An Open Letter to Zumba Moms
Illustration by Katherene Quiteno.
Dear Zumba Moms,
I don’t think you realize it, but you have played an incredibly influential role in my life.
A few years ago, my friend and I took summer classes at the same Zumba studio our moms went to as a joke — kind of. Quickly, we realized that Zumba is no joke. So we came back the next summer. And the next. And the next. As burnt-out ballerinas tired of taking classical dance classes, but also not really into the whole gym thing, Zumba was the only thing that could get us to exercise at all over summer.
Honestly, the foundation of our friendship is our shared desire to become Zumba moms.
I hope you all know that you are great at what you do. The quality of Zumba that I have seen executed in that room is incredible, and makes me wonder what I even learned in 13 years of dance training. Yet I never felt intimidated, self-conscious, or competitive, because not only are you great at dancing, but you are great at creating a unique space for female empowerment through exercise. For that, I want to say thank you.
Thank you for smiling, cheering, dancing, and singing from the moment you walked in the door to the moment you got in your car to go home. You didn’t hide your enthusiasm, but instead used it to fill the room with some of the greatest positive energy I have ever experienced. Who would have guessed all I needed to do to find this space was enter a room full of sweaty middle-aged women?
Thank you for being brave enough to demonstrate in front of the class, but more importantly, for creating an atmosphere that fosters that bravery.
Thank you for not being afraid to “freestyle sexy dance” when instructed to do so, because I know I was.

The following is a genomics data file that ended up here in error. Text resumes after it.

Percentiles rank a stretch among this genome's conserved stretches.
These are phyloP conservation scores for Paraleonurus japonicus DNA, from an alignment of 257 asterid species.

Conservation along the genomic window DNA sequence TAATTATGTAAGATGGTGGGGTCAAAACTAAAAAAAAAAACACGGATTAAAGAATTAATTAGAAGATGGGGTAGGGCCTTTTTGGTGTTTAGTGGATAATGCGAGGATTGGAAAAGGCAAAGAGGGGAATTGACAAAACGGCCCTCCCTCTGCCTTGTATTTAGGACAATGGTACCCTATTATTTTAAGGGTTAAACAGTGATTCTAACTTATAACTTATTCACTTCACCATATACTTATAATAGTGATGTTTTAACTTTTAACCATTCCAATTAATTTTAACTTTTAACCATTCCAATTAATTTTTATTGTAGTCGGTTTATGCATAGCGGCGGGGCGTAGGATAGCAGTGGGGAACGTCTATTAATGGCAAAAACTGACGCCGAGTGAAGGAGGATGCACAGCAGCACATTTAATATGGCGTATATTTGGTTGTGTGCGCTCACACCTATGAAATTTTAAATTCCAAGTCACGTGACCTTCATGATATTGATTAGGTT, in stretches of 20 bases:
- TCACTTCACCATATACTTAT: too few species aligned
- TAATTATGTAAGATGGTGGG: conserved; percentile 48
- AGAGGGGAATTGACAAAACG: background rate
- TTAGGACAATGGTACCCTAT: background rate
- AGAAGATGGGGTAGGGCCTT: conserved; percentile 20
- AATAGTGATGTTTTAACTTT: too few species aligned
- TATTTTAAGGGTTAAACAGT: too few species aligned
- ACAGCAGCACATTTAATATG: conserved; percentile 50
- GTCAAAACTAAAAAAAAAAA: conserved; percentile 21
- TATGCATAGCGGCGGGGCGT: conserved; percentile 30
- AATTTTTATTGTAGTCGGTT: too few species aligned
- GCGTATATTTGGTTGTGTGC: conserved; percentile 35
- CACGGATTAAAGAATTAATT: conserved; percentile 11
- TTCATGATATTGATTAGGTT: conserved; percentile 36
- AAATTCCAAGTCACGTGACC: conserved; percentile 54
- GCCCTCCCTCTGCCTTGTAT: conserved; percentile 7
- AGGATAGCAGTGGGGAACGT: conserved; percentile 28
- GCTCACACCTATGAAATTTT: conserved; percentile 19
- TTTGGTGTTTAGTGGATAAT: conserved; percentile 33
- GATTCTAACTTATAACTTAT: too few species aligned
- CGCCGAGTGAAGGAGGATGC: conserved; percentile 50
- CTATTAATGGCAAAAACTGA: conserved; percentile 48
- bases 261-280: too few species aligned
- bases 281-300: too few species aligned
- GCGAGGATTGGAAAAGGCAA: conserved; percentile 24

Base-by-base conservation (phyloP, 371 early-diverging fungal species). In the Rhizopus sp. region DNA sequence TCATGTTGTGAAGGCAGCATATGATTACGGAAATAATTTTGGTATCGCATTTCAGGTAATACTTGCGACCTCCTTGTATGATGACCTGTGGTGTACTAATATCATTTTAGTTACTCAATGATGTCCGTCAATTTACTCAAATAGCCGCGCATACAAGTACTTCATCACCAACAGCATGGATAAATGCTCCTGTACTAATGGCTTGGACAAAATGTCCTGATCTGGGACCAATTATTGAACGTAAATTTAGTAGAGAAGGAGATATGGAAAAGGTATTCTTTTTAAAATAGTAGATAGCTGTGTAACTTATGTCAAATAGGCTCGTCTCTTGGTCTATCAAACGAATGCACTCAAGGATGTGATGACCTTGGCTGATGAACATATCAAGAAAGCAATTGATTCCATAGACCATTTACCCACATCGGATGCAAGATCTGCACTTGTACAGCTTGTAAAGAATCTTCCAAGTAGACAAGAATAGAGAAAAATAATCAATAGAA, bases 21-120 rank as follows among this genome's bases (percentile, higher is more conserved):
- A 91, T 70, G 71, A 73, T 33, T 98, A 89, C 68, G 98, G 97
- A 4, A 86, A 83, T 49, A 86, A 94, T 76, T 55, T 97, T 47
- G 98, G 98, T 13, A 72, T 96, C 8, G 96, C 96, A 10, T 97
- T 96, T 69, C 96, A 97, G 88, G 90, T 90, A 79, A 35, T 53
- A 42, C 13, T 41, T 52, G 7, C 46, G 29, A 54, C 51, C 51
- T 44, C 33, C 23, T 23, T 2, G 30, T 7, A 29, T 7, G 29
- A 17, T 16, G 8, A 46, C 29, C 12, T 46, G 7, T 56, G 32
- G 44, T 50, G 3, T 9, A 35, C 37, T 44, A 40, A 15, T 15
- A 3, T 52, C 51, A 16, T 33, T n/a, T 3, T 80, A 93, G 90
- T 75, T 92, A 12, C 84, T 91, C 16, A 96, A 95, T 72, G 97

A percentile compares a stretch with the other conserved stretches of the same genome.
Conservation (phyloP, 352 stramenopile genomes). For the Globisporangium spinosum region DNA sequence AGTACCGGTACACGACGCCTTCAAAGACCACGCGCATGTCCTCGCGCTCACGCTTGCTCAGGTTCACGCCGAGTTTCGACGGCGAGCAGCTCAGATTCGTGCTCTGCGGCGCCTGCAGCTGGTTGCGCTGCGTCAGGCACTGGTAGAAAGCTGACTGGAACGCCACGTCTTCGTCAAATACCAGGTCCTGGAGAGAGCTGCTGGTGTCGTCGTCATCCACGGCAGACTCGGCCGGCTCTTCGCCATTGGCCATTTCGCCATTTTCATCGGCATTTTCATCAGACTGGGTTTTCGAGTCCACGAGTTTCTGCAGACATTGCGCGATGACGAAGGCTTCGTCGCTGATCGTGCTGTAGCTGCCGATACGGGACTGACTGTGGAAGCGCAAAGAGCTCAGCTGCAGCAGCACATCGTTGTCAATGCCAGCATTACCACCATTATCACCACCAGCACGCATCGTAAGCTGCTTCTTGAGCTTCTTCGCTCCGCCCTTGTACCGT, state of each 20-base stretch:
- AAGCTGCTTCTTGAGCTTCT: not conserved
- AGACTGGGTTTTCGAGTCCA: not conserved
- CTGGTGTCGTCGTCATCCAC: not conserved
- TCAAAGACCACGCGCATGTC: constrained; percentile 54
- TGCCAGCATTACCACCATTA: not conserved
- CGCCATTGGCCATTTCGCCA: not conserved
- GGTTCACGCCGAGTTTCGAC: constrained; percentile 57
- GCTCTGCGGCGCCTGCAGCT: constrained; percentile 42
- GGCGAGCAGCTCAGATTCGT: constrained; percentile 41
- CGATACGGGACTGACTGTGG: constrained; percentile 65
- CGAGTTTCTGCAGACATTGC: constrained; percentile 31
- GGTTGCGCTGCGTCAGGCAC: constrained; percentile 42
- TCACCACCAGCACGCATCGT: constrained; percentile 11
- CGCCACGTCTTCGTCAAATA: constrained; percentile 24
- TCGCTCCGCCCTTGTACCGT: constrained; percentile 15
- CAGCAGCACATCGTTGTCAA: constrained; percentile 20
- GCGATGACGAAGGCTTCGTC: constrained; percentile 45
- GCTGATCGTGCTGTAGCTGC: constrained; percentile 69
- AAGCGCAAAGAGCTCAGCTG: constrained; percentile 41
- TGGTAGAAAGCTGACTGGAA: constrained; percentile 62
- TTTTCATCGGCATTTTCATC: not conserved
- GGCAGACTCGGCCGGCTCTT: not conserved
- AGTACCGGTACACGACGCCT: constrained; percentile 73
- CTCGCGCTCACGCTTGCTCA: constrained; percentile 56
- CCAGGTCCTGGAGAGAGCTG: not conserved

Thank you for counteracting the prevailing body-focused narrative within fitness culture. I understand and support those who find motivation in working to build up or tone certain muscles to create a better physique. However, this can also foster a toxic environment in which success is measured only by what you see in the mirror, and can even lead to eating disorders. Zumba is a space where we can dance for the sole purpose of feeling good and helping our bodies be healthy. You helped me learn to appreciate all that my body can do, rather than focusing on what is wrong with it.
Thank you for proving that a fit body and a thin body are not mutually exclusive categories. Zumba is hard. As a teenage ballerina it was hard for me, and now as an admittedly less fit college student, it is even harder. Zumba-ers come in all shapes and sizes, and their ability to get through a class is a testament to their fitness. The instructors in particular possess an incredible amount of strength and stamina to teach classes every day, yet not a single one has a stick-thin, athletic body that one would associate with a fitness instructor. Society makes it easy to forget that we all have different body types, and very few can realistically achieve the “ideal body.” We idolize those that can, but ignore or even shame other women who work just as hard, but do not have the predisposition for that body. In a world where the female body is constantly scrutinized, Zumba celebrates the unique accomplishments of everyone and every body.
Thank you to the diversity in age, race, gender, and body, proving that not only the “typical” athlete can enjoy fitness.
Thank you for accommodating varying degrees of ability. All bodies work differently, and a less-able body should never been seen as a bad body.
Thank you for building an environment free from toxic masculinity, so that men can Zumba alongside us without worrying that it makes them less of a man.
Thank you for supporting each other unconditionally, and never succumbing to the comparison and competition that I am used to feeling in female-centric dance classes. I have always loved to dance, but I was never able to fully get past insecurity, self-consciousness, and a constant need to compare myself to others until I came to Zumba. You allow me to be completely uninhibited and dance for me, without worrying about anyone else in the room.
Thank you for wearing shirts printed with “dance 2 b happy,” and then actually doing it.
A Zumba Mom in training